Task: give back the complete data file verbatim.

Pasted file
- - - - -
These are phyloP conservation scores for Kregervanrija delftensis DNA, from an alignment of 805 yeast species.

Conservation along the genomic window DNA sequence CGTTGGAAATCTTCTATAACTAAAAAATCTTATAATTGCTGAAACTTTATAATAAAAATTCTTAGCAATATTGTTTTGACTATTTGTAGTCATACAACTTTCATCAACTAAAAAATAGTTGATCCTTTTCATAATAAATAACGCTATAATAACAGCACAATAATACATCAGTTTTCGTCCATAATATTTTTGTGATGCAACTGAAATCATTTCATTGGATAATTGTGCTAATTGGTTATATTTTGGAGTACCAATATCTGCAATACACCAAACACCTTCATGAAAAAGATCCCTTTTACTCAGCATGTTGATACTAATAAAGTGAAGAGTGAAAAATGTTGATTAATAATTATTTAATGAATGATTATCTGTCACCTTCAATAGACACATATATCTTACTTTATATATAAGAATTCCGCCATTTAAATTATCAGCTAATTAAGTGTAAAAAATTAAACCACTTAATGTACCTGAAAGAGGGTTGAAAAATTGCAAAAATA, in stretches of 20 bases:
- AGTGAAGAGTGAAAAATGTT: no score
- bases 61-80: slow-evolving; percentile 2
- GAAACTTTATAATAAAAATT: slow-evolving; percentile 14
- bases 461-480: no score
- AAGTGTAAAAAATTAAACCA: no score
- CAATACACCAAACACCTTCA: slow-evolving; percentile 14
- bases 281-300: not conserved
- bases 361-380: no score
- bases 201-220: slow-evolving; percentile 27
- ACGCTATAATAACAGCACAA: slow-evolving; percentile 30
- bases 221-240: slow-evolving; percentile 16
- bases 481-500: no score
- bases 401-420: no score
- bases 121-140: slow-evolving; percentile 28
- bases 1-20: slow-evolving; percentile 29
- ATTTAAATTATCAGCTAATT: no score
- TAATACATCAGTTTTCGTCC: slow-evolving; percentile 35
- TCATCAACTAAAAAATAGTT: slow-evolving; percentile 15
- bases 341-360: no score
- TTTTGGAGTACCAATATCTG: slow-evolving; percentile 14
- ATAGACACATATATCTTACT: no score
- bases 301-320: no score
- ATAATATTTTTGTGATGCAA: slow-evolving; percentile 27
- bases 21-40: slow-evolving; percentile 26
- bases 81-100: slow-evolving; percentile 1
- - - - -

These are phyloP conservation scores for Kregervanrija delftensis DNA, from an alignment of 805 yeast species.

Conservation along the genomic window DNA sequence CGTTGGAAATCTTCTATAACTAAAAAATCTTATAATTGCTGAAACTTTATAATAAAAATTCTTAGCAATATTGTTTTGACTATTTGTAGTCATACAACTTTCATCAACTAAAAAATAGTTGATCCTTTTCATAATAAATAACGCTATAATAACAGCACAATAATACATCAGTTTTCGTCCATAATATTTTTGTGATGCAACTGAAATCATTTCATTGGATAATTGTGCTAATTGGTTATATTTTGGAGTACCAATATCTGCAATACACCAAACACCTTCATGAAAAAGATCCCTTTTACTCAGCATGTTGATACTAATAAAGTGAAGAGTGAAAAATGTTGATTAATAATTATTTAATGAATGATTATCTGTCACCTTCAATAGACACATATATCTTACTTTATATATAAGAATTCCGCCATTTAAATTATCAGCTAATTAAGTGTAAAAAATTAAACCACTTAATGTACCTGAAAGAGGGTTGAAAAATTGCAAAAATA, in stretches of 20 bases:
- AGTGAAGAGTGAAAAATGTT: no score
- bases 61-80: slow-evolving; percentile 2
- GAAACTTTATAATAAAAATT: slow-evolving; percentile 14
- bases 461-480: no score
- AAGTGTAAAAAATTAAACCA: no score
- CAATACACCAAACACCTTCA: slow-evolving; percentile 14
- bases 281-300: not conserved
- bases 361-380: no score
- bases 201-220: slow-evolving; percentile 27
- ACGCTATAATAACAGCACAA: slow-evolving; percentile 30
- bases 221-240: slow-evolving; percentile 16
- bases 481-500: no score
- bases 401-420: no score
- bases 121-140: slow-evolving; percentile 28
- bases 1-20: slow-evolving; percentile 29
- ATTTAAATTATCAGCTAATT: no score
- TAATACATCAGTTTTCGTCC: slow-evolving; percentile 35
- TCATCAACTAAAAAATAGTT: slow-evolving; percentile 15
- bases 341-360: no score
- TTTTGGAGTACCAATATCTG: slow-evolving; percentile 14
- ATAGACACATATATCTTACT: no score
- bases 301-320: no score
- ATAATATTTTTGTGATGCAA: slow-evolving; percentile 27
- bases 21-40: slow-evolving; percentile 26
- bases 81-100: slow-evolving; percentile 1